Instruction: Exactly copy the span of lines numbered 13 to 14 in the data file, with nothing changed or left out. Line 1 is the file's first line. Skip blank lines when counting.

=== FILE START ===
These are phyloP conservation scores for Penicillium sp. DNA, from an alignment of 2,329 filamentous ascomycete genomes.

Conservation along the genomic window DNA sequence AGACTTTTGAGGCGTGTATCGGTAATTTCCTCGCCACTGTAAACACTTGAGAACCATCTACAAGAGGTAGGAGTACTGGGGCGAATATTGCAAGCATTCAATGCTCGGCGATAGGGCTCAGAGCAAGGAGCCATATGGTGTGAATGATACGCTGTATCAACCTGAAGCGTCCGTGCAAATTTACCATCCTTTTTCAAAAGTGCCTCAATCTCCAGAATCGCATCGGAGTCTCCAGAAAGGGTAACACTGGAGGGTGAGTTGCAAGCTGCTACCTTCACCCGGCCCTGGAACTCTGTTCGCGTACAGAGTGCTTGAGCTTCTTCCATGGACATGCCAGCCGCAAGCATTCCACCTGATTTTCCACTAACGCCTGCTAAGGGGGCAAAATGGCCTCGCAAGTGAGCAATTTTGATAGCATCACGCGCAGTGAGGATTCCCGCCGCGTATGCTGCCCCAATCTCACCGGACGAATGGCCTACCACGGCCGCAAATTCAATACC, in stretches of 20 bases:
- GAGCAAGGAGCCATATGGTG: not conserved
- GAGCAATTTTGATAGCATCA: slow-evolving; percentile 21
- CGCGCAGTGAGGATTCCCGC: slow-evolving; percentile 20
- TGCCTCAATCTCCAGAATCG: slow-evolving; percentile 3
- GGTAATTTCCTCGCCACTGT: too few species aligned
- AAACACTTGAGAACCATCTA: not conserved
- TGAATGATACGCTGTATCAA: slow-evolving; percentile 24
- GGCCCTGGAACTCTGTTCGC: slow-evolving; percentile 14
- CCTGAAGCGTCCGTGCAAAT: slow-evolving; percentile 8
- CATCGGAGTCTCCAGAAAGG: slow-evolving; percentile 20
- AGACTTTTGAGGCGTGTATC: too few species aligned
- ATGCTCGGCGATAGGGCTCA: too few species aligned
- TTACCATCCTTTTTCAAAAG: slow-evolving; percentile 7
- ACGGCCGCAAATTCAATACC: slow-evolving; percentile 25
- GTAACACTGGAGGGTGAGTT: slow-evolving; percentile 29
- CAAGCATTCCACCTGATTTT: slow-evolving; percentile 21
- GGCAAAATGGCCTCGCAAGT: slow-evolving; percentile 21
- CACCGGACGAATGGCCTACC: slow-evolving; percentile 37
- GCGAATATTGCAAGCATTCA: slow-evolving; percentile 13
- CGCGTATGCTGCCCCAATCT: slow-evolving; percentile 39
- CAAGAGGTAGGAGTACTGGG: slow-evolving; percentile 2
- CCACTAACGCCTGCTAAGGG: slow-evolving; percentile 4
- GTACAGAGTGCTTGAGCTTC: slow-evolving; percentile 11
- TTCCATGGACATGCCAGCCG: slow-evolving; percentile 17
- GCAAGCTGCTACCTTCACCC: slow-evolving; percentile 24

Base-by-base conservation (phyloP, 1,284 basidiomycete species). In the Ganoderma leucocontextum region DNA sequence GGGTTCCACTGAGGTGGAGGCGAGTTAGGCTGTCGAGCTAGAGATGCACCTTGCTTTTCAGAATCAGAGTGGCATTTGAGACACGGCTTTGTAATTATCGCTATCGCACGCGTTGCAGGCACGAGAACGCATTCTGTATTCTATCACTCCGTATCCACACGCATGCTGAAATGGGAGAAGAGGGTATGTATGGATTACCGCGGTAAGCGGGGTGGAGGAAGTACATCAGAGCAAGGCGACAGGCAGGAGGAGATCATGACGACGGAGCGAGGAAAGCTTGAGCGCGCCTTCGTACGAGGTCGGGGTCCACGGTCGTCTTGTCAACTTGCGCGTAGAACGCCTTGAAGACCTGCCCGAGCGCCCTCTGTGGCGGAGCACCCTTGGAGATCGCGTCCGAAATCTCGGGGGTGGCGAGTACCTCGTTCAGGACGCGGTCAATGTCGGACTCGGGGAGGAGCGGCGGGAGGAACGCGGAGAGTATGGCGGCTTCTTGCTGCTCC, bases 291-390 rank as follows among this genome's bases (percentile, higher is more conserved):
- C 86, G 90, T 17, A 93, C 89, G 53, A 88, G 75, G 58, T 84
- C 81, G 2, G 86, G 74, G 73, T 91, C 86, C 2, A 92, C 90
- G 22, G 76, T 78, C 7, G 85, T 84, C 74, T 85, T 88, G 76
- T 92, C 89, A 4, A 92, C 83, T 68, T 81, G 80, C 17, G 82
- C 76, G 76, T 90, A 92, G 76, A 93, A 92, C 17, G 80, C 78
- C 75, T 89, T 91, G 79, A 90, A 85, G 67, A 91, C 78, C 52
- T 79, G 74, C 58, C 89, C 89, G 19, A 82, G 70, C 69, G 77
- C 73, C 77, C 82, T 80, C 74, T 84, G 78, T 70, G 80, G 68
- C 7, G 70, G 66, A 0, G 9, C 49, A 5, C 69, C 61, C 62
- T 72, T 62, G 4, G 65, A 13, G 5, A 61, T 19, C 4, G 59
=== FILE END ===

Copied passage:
- AGACTTTTGAGGCGTGTATC: too few species aligned
- ATGCTCGGCGATAGGGCTCA: too few species aligned